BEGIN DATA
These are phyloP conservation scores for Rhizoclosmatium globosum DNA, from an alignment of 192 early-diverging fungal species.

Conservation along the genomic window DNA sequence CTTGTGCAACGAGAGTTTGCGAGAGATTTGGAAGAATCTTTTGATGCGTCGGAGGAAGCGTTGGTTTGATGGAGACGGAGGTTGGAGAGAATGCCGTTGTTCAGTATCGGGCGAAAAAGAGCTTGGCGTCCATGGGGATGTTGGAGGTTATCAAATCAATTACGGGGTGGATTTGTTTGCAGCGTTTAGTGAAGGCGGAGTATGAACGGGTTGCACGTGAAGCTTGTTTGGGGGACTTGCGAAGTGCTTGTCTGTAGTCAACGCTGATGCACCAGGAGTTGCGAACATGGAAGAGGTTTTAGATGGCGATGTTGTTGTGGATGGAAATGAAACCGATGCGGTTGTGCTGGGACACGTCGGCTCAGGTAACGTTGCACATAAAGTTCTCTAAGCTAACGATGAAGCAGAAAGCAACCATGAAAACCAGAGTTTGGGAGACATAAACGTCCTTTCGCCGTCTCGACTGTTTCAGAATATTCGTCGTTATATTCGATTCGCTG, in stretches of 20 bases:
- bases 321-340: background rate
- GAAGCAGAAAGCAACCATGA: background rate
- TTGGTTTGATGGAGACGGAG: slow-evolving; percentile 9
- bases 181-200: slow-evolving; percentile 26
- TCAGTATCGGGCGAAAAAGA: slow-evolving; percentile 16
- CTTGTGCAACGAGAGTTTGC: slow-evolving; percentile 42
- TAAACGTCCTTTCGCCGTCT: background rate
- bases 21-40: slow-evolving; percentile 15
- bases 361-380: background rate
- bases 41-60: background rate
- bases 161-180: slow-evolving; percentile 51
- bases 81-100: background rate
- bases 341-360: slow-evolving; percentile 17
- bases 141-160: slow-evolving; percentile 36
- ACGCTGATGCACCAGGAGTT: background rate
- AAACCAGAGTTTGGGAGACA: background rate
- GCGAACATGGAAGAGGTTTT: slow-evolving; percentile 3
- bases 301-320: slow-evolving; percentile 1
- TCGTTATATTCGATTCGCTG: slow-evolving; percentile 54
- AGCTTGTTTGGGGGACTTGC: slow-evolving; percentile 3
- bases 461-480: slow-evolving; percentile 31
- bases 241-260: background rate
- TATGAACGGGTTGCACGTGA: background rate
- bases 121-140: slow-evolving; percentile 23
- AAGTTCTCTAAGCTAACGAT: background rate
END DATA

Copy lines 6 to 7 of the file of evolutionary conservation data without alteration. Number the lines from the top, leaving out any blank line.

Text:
- bases 181-200: slow-evolving; percentile 26
- TCAGTATCGGGCGAAAAAGA: slow-evolving; percentile 16